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UCC hosts solar system walk

WINCHESTER — Umpqua Community College became a gateway to the solar system Thursday when it hosted a solar system walk.

Nearly 500 people from throughout Douglas County came to explore the solar system and learn more about our galaxy.

Oakland High School students helped out at the Jupiter and Neptune stations to teach community members and grade school students about the solar system.

“I love it, because I love astronomy and I love being able to teach that to others,” Oakland junior Dakota Siebenthaler said. “One girl with the first group was just asking question after question after question and it was awesome. She just kept going.”

The curiosity for the solar system is something many of the volunteers from Umpqua Astronomers appreciated.

“I want them to get a sense of how big it is,” said UCC astronomy professor Paul Morgan.

Not only were the planets spaced at the correct distance, but the planets themselves were also made to scale to give people a clear understanding of the galaxy.

In addition to our solar system, students were also able to travel to the Kepler-90 planetary system through “wormholes” Kepler-90 has a similar make up as our solar system.

There will be another opportunity to participate in the solar walk during the STEAM Extravaganza from 10 a.m. to 3 p.m. Saturday at the UCC campus in Winchester.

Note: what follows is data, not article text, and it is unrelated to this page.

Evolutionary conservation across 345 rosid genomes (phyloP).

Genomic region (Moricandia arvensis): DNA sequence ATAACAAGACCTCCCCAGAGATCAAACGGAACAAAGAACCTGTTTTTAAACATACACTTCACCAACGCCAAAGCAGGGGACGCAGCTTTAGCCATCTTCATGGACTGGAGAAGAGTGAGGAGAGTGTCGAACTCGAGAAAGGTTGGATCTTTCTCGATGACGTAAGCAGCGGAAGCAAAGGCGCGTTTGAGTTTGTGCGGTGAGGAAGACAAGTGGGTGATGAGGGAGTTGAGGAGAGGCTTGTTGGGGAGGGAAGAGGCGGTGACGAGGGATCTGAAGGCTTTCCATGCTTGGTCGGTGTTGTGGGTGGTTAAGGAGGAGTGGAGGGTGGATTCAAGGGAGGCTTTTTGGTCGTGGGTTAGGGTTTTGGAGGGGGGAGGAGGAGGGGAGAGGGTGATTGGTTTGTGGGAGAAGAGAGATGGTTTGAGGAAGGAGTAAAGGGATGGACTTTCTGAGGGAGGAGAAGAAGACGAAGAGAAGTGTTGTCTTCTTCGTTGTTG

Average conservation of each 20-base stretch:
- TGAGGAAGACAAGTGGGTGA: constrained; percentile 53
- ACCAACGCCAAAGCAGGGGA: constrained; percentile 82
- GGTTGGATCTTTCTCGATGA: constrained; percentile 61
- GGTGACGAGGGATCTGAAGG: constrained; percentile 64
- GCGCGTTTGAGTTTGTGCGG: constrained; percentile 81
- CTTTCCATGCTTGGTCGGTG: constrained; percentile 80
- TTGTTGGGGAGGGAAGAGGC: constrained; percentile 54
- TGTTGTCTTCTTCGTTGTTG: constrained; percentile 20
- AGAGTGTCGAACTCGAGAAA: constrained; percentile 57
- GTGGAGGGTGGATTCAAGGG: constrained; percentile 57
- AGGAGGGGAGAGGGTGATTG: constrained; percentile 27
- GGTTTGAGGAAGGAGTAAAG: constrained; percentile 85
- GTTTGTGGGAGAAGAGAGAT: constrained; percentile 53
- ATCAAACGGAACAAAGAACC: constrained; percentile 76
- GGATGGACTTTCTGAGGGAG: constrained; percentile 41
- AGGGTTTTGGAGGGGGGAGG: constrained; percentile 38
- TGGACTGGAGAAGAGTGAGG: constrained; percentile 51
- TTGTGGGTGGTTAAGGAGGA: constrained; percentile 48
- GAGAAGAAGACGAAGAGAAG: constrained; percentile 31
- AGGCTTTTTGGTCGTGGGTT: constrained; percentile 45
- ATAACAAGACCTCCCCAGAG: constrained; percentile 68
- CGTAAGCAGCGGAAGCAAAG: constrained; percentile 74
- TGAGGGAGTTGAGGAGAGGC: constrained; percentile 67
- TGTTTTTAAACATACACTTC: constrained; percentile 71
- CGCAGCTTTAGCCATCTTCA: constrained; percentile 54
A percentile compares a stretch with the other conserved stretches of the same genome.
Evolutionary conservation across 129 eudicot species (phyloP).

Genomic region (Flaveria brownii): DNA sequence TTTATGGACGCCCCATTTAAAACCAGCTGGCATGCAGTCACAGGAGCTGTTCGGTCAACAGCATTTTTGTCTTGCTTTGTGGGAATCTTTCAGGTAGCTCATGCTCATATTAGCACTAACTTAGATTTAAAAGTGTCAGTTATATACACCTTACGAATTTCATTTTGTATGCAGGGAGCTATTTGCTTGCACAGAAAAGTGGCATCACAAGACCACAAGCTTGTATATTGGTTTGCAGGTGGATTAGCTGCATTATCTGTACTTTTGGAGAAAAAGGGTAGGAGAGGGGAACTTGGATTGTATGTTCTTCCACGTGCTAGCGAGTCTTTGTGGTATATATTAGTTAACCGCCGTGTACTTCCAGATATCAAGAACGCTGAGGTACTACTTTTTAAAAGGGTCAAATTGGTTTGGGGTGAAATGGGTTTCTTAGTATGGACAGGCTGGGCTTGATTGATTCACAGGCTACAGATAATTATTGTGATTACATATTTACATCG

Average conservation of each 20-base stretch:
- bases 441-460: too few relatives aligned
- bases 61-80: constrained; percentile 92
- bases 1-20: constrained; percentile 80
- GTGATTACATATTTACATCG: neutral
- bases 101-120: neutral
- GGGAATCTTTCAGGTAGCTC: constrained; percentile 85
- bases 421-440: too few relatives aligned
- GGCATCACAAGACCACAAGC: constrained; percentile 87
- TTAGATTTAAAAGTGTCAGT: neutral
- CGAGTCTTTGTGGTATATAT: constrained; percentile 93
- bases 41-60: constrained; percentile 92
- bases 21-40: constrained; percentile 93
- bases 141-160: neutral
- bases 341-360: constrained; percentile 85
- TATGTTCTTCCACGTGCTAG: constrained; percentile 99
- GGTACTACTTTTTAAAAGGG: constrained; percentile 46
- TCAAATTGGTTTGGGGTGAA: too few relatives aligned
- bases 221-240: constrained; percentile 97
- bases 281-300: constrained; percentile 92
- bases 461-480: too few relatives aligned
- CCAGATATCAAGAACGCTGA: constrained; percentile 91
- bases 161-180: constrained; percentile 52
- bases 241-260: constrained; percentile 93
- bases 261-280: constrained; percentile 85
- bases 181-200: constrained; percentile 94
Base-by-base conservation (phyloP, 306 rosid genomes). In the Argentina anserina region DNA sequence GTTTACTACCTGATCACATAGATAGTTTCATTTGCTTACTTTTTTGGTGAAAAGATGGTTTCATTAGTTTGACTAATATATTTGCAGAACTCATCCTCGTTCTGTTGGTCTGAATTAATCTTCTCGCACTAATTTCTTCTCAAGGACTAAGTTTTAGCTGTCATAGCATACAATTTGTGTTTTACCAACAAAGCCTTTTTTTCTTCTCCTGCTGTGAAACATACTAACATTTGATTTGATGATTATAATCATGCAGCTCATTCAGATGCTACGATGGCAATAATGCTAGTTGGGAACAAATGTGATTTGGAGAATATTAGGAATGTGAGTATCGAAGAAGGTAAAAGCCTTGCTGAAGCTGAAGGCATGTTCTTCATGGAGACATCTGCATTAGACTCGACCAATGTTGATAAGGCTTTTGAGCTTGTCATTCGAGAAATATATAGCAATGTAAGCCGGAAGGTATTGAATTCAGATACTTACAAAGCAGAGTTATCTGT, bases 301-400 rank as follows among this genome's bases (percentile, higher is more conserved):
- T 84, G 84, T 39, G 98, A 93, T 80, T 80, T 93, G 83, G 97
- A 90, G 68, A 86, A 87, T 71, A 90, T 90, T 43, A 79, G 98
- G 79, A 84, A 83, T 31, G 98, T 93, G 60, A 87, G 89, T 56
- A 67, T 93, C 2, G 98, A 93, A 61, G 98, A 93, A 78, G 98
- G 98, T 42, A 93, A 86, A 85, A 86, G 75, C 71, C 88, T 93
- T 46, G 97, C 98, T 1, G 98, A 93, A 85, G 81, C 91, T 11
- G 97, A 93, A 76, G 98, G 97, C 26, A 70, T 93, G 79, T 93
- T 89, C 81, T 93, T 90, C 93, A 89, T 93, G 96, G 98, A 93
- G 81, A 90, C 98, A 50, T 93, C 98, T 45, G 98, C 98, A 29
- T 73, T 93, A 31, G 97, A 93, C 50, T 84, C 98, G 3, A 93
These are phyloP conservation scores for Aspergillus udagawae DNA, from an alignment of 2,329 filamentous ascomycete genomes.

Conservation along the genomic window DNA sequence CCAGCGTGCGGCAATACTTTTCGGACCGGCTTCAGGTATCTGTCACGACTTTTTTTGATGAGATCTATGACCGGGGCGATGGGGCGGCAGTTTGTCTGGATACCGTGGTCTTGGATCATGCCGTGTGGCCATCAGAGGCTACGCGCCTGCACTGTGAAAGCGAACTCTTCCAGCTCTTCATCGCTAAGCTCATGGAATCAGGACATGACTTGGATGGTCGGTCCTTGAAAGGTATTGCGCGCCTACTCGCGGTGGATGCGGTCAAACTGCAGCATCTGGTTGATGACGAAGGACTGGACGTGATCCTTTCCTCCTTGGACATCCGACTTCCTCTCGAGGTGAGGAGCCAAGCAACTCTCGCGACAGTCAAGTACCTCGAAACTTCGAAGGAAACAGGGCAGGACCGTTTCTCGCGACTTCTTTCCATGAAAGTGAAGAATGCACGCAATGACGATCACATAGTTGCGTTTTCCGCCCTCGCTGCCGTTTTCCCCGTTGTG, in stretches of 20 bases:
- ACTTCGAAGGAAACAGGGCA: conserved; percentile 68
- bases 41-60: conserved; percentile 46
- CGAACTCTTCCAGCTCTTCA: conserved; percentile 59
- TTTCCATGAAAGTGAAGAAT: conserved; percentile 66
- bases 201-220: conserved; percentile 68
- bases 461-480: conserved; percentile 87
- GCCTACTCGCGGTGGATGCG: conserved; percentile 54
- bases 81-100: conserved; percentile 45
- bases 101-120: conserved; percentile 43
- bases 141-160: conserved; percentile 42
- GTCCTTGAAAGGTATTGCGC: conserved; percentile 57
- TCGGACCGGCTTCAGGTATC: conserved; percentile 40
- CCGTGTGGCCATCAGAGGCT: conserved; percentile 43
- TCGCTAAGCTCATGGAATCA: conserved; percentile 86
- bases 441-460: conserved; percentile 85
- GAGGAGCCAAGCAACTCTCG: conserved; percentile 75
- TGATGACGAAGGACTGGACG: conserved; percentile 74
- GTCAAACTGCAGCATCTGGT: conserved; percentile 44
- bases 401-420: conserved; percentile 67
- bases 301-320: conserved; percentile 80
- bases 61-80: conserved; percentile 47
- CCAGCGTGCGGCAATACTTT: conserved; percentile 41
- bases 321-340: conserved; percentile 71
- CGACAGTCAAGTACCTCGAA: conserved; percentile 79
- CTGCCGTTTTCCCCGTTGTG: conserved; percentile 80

“We’re planning to offer even more activities this year that will be sure to entertain and expand the minds of children of all ages,” said Gwen Soderberg-Chase, director of Umpqua Valley STEAM Hub and Douglas County Partners for Student Success in a press release. “This annual event has evolved into a great resource for Douglas County residents interested in exposing more youth to STEAM education.”

Some of Saturday’s other activities include a drone competition, rocket building and launching, Lego League robotics and pipe organ building.

Admission is free, but registration at is encouraged.

BLM, Forest Service release Secure Rural Schools funds

The BLM announced this week it will make an $8 million Secure Rural Schools payment to Douglas County.

The Secure Rural Schools funds released this month were already expected and included in the county government’s 2018-19 Fiscal Year budget. SRS funds have not been reauthorized for the county’s 2019-20 Fiscal Year.